Jan. 4, 2014
Auburn seniors pose after finishing their final practice together on Saturday (Todd Van Emst photo)
By Phillip Marshall
NEWPORT BEACH, Calif. – The wounds of 2012 were still fresh when Auburn’s seniors came together early this year. More of them than not had played two years earlier in Glendale, Ariz., when Auburn won the national championship. And they had seen it all fall apart, culminating in a 3-9 record last season.
Soon after Gus Malzahn was named head coach on Dec. 4 of 2012, those seniors committed themselves to each other and to the program. They vowed things would be different. And they made it happen.
A year later, the No. 2 Tigers (12-1) are preparing to play No. 1 Florida State (13-0) in the BCS Championship Game on Monday night at the Rose Bowl.
Amid the sounds of BCS Media Day, when every player and coach gathers in a large room to talk about the game to come, senior middle linebacker Holland looked back at his four Auburn years.
“We started off on top, and then we kind of went downhill the next two years,” Holland said. "We came together as an upper class group and said ‘We need to get back to where we were.’ We were able to do that this year. Hopefully, we can finish strong.”
There was a cleansing, Holland said. They put their trust in Malzahn and the coaches he brought to the staff. The promised to hold each other accountable on the field, in the weight room, in class, in the community.
“We had a lot of things going on in previous years, and I think that affected us,” Holland said. “Starting with the offseason, we said let’s put that behind us. And we did.”
It was a season that will be part of Auburn football lore. Quarterback Nick Marshall leading an 88-yard drive to beat Mississippi State, a shootout victory at Texas A&M, Ricardo Louis’ catch of a batted pass to beat Georgia, Chris Davis’ 109-yard sprint with a missed field goal to beat Alabama, Marshall's 39-yard touchdown pass to Sammie Coates to make it possible and Tre Mason running around and through some of the top defenses in college football en route to becoming a Heisman Trophy finalist will be played and replayed for decades to come.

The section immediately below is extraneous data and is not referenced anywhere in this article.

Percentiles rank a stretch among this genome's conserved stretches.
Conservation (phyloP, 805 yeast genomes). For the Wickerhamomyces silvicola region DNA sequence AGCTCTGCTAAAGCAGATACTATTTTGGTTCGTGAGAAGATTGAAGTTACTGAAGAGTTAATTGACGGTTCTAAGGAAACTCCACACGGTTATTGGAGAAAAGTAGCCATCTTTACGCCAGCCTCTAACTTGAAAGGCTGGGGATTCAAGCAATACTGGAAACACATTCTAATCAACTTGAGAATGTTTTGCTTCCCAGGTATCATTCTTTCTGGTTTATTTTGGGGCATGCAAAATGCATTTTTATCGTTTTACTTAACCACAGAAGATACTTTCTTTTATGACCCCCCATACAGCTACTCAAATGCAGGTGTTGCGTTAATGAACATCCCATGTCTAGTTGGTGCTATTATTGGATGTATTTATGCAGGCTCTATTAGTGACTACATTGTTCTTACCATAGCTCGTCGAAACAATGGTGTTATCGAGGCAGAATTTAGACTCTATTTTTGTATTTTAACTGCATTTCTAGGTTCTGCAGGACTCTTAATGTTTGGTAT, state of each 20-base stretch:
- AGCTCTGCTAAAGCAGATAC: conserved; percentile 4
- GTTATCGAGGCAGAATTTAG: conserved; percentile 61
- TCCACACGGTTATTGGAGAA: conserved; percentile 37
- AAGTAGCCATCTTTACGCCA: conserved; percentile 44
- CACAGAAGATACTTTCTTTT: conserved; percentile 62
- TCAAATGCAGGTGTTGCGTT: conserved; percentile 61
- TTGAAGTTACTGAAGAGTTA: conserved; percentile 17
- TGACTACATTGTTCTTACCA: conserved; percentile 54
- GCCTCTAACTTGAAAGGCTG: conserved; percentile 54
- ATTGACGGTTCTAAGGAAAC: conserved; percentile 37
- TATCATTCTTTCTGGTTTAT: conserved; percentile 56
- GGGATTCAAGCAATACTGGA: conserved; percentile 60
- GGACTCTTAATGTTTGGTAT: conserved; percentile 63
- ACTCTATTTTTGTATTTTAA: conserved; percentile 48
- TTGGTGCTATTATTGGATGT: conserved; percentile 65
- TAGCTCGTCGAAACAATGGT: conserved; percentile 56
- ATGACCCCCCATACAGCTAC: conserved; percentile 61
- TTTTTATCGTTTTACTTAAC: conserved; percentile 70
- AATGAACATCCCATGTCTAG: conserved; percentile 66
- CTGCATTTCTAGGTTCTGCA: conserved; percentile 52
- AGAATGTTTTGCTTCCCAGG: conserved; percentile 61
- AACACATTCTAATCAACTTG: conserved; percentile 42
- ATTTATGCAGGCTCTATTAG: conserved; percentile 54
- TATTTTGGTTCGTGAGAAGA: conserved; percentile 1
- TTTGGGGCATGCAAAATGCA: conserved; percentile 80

Malzahn said none of it would have happened without a bruised senior class showing the way.
“It's been very unique to watch this group come together,” Malzahn said. “They're an extremely close group. Our seniors deserve a lot of the credit for bringing this team together. With everything they went through last year, they had some battle scars. They put that behind them and they believed.
“They played together for each other, and they played their guts out for us.”
Holland endured booing from his own school’s fans and went to have the best season of his career.
“Yeah, I’ve had some good games,” Holland said. “I think later in the season I’ve had some really good games. I’d say this has been my best year. I’ve been pretty productive and I’ve enjoyed the year. This is going to be my last game, and I hope to go out strong.”
Starting in the weightroom last January, Auburn seniors were on a mission, defensive end Craig Sanders said, to find redemption for the misery of a season gone so terribly wrong.